Journal Article

Genetic alterations in N-bis(2-hydroxypropyl)nitrosamine-induced rat transplantable thyroid carcinoma lines: analysis of the TSH-R, G(alpha)s, ras and p53 genes.

Y Kitahori, H Naitoh, N Konishi, T Ohnishi and Y Hiasa

in Carcinogenesis

Volume 18, issue 2, pages 265-269
Published in print February 1997 | ISSN: 0143-3334
Published online February 1997 | e-ISSN: 1460-2180 | DOI: http://dx.doi.org/10.1093/carcin/18.2.265
Genetic alterations in N-bis(2-hydroxypropyl)nitrosamine-induced rat transplantable thyroid carcinoma lines: analysis of the TSH-R, G(alpha)s, ras and p53 genes.

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It has recently been shown that point mutations of the TSH-R or G(alpha)s genes are associated with autonomous hyperfunctioning thyroid adenomas and differentiated carcinomas. We therefore screened for mutations in the TSH-R, G(alpha)s, ras and p53 genes in nine rat transplantable thyroid carcinoma lines derived from tumors induced by DHPN as a chemical carcinogen. Mutations were identified using single-strand conformation polymorphism and DNA sequencing analysis. Point mutations in G(alpha)s codon 201 (CGC-->CAC) were detected in three lines (33%), resulting in a heterozygous alteration (Arg-->His) in the expressed G(alpha)s protein. The mean intracellular cAMP level (2.30 +/- 0.27 nmol/mg) of the three mutated cell lines was significantly increased as compared with that of the lines (1.54 +/- 0.32 nmol/mg) without the G(alpha)s mutation (P < 0.01, by paired t-test). Also, these three cell lines had an activating mutation in Ki-ras codon 12 (GGT-->GAT). One TSH-R gene mutation was found with a base substitution in codon 636 (TGC-->TGT) but no amino acid change. No p53 gene (exons 5-8) mutations were detected in any of the cell lines analyzed. The results suggest that mutational activation of the G(alpha)s gene may play a tumorigenic role through constitutive activation of the cAMP pathway and that G-->A point mutations in the G(alpha)s and ras genes in thyroid carcinomas directly reflect interaction of the chemical carcinogen with guanine residues in DNA.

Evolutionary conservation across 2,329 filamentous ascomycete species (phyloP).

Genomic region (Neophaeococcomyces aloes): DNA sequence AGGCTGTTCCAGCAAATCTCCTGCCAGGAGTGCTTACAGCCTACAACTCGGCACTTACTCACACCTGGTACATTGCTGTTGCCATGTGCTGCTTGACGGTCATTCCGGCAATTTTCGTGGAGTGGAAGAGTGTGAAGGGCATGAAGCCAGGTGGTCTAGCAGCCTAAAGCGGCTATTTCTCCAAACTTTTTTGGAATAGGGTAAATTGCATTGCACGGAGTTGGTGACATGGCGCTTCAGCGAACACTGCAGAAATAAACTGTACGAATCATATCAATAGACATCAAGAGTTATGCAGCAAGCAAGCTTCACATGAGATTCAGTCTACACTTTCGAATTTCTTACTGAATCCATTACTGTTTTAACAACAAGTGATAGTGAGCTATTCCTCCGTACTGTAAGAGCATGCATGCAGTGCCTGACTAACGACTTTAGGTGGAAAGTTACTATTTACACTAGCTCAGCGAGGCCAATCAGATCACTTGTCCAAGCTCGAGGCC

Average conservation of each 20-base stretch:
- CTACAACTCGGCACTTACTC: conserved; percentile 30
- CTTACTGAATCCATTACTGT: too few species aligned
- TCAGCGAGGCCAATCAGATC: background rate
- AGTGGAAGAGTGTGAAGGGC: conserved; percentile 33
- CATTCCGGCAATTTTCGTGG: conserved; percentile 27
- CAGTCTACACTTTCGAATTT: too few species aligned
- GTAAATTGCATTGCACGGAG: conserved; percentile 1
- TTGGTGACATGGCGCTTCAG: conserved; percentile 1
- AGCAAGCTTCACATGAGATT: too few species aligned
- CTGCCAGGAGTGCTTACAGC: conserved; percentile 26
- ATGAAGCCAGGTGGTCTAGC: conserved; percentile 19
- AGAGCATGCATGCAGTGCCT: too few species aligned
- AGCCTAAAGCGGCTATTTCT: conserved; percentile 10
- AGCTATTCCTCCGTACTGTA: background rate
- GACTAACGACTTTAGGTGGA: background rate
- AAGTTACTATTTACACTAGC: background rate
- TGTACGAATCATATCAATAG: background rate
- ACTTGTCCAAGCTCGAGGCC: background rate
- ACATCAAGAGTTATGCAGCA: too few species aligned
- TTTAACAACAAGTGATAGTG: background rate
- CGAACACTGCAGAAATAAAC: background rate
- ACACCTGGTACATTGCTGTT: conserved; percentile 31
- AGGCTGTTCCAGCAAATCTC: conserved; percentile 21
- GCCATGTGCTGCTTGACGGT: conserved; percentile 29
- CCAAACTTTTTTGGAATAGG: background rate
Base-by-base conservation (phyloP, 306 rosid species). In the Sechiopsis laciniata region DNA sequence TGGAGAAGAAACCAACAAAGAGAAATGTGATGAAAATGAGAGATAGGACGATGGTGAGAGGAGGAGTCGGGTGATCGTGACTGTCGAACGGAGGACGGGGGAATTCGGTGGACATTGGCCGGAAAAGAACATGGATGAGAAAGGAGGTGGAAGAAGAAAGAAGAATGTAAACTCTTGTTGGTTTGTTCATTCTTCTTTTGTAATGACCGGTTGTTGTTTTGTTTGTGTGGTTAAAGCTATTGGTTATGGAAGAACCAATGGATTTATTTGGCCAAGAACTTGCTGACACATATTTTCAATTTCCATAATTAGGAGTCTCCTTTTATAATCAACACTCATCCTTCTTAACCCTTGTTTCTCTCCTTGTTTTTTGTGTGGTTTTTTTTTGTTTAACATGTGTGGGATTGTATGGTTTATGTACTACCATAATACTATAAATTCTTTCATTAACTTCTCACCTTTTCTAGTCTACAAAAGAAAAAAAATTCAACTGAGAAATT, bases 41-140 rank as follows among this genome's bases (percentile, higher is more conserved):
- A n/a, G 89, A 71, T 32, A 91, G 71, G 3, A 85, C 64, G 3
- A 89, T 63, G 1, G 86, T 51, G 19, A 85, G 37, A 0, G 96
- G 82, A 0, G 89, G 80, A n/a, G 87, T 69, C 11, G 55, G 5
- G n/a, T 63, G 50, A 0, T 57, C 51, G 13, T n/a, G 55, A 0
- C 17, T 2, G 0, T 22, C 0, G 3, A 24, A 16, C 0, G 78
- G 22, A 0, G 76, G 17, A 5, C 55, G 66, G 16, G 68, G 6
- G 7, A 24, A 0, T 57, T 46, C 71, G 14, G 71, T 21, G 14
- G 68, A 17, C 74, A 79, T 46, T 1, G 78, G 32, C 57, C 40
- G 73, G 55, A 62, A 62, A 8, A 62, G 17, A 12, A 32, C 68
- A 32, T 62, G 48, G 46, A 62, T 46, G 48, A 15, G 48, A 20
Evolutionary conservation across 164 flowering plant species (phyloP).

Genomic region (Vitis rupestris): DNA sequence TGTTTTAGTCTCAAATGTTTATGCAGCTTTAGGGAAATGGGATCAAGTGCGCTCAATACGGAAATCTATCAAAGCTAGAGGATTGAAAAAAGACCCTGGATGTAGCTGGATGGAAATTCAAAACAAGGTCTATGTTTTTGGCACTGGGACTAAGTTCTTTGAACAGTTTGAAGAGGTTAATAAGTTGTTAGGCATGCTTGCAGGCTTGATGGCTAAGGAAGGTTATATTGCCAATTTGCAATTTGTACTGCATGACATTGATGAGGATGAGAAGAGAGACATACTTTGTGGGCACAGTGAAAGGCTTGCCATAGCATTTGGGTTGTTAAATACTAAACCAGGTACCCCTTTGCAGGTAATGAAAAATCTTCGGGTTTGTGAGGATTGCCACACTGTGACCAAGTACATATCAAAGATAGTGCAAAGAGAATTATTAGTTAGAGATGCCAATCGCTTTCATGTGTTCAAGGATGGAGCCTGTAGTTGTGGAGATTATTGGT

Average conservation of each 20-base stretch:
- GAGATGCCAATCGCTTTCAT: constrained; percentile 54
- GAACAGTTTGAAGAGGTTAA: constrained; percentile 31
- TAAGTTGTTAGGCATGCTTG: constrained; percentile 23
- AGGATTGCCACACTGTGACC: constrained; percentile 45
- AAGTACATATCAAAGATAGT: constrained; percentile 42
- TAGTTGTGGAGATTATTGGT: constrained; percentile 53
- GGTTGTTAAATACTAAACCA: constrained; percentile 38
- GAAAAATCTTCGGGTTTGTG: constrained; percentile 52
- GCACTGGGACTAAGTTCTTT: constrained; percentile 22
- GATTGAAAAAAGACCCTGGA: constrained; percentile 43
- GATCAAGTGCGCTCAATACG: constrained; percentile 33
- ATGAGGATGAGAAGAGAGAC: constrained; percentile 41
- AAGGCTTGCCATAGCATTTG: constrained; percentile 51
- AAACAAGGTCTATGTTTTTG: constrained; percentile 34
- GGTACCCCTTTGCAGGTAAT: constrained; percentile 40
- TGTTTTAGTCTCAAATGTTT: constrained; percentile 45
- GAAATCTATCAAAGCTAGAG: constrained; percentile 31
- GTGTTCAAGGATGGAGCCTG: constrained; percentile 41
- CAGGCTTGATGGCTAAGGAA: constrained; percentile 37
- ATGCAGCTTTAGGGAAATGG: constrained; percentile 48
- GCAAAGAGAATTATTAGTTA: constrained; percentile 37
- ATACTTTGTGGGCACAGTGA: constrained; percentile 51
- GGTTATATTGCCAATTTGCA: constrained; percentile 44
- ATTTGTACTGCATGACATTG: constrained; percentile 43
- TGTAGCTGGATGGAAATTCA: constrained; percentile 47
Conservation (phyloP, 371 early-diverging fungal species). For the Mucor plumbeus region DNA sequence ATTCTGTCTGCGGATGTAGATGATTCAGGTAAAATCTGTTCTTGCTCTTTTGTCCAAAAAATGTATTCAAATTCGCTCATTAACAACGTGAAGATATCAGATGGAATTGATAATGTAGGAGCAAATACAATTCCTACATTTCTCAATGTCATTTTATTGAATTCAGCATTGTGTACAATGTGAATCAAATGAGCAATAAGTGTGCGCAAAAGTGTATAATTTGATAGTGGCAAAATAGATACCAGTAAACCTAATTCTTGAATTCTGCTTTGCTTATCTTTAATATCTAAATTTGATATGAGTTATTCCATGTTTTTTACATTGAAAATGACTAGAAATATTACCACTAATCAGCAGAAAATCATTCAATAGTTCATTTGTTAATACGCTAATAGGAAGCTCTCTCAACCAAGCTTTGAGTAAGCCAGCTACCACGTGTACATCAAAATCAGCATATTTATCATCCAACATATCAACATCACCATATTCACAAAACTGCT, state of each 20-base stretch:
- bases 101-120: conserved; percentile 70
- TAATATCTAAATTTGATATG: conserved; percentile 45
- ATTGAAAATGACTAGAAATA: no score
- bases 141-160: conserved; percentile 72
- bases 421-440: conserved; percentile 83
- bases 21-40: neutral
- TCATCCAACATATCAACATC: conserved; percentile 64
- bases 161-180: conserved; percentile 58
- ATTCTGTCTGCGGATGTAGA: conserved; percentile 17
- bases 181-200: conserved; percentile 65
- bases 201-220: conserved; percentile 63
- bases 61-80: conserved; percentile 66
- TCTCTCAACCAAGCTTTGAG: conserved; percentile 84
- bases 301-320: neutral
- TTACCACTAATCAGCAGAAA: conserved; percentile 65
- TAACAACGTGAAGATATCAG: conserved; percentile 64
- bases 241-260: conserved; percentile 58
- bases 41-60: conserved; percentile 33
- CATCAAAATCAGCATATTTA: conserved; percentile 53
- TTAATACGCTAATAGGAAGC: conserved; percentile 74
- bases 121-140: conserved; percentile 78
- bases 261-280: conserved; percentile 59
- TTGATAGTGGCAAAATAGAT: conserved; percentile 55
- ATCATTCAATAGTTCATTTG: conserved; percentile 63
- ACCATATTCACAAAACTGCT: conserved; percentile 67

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Subjects: Clinical Cytogenetics and Molecular Genetics

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